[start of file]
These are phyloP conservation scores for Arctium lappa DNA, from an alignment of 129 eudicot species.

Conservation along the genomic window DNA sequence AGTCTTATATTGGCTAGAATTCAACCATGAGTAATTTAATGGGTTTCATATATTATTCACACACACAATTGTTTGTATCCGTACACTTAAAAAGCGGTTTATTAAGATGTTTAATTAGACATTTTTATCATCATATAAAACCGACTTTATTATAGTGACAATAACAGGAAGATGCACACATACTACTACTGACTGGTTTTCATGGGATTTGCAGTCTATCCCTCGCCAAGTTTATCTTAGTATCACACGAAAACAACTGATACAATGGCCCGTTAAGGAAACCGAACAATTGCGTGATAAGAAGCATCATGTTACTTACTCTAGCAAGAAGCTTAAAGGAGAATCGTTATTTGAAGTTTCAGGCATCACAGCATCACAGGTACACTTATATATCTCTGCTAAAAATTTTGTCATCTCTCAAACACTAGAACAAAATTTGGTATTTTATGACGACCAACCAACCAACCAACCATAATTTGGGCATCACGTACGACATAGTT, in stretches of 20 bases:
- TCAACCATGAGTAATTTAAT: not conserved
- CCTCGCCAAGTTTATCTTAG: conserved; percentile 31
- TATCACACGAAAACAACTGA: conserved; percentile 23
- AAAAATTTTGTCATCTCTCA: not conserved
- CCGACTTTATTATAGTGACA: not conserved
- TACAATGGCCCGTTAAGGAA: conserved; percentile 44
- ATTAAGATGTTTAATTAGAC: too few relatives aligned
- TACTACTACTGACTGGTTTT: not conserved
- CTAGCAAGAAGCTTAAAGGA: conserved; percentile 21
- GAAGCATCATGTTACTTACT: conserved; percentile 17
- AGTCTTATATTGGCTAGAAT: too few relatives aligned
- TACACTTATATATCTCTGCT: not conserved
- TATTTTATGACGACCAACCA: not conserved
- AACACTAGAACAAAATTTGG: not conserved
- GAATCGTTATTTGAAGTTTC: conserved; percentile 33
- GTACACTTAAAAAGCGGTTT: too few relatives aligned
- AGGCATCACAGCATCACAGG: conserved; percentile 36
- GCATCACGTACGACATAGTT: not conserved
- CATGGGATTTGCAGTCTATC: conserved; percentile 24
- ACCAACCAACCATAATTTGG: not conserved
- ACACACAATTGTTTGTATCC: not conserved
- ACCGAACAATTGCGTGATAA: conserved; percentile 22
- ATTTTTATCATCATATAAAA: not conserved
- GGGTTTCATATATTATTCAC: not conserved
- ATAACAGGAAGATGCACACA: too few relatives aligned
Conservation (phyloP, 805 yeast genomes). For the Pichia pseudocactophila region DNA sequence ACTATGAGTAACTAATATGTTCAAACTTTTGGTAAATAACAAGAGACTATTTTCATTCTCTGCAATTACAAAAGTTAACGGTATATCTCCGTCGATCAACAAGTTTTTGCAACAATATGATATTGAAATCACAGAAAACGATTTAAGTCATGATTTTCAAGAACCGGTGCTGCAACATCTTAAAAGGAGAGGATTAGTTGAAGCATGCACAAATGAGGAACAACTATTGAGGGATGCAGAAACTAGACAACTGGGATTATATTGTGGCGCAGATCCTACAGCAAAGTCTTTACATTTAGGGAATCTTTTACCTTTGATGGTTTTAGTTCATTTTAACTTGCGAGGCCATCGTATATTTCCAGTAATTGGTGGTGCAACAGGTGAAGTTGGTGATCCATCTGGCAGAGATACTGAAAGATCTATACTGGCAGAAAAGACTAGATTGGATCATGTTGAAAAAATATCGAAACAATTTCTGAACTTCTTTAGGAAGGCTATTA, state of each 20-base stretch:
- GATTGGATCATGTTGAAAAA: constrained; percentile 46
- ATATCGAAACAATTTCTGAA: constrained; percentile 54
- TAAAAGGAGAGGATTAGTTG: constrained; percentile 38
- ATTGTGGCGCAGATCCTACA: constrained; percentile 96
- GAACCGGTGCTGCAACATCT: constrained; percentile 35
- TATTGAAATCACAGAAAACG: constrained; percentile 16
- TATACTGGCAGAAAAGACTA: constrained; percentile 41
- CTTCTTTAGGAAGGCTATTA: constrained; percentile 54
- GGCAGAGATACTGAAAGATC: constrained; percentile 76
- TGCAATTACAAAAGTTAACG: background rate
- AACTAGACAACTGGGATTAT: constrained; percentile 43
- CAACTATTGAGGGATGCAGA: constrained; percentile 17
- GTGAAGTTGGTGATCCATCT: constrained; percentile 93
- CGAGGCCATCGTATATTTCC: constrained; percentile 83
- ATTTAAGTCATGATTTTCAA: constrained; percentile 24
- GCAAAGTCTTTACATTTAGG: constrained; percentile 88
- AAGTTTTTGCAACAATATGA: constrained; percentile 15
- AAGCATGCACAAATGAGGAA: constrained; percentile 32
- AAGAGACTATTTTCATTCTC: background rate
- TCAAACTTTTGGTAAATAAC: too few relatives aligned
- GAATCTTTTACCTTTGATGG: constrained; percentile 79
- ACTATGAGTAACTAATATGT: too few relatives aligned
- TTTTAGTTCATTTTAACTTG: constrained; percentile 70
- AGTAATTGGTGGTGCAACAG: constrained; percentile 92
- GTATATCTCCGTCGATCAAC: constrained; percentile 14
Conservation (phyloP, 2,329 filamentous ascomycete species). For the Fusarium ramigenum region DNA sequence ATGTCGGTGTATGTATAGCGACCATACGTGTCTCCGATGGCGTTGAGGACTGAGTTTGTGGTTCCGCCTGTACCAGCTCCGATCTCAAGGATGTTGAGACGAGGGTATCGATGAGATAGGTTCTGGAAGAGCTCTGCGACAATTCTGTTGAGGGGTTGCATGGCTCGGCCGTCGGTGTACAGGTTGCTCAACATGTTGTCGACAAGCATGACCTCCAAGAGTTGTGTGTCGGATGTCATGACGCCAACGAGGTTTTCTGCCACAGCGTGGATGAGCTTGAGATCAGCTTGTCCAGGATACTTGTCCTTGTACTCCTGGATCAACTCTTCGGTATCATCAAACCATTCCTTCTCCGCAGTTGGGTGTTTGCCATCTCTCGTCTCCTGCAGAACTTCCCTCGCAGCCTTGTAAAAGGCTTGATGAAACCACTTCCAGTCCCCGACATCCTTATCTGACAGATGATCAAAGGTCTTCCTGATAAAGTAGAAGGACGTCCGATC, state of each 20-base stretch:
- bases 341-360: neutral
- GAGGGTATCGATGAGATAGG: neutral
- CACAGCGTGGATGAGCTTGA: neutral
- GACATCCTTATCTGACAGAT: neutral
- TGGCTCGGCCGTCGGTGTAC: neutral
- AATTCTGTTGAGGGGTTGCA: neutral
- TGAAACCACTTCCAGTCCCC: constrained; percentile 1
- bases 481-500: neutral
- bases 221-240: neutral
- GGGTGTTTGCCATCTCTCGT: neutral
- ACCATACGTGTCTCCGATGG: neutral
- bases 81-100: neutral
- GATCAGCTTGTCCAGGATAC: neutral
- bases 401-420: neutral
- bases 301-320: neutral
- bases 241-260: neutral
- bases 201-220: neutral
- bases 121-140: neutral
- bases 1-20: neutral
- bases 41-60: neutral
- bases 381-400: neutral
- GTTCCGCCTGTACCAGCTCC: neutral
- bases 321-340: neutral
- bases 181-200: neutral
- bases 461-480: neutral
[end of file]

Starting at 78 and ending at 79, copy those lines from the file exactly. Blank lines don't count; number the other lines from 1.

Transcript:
- bases 181-200: neutral
- bases 461-480: neutral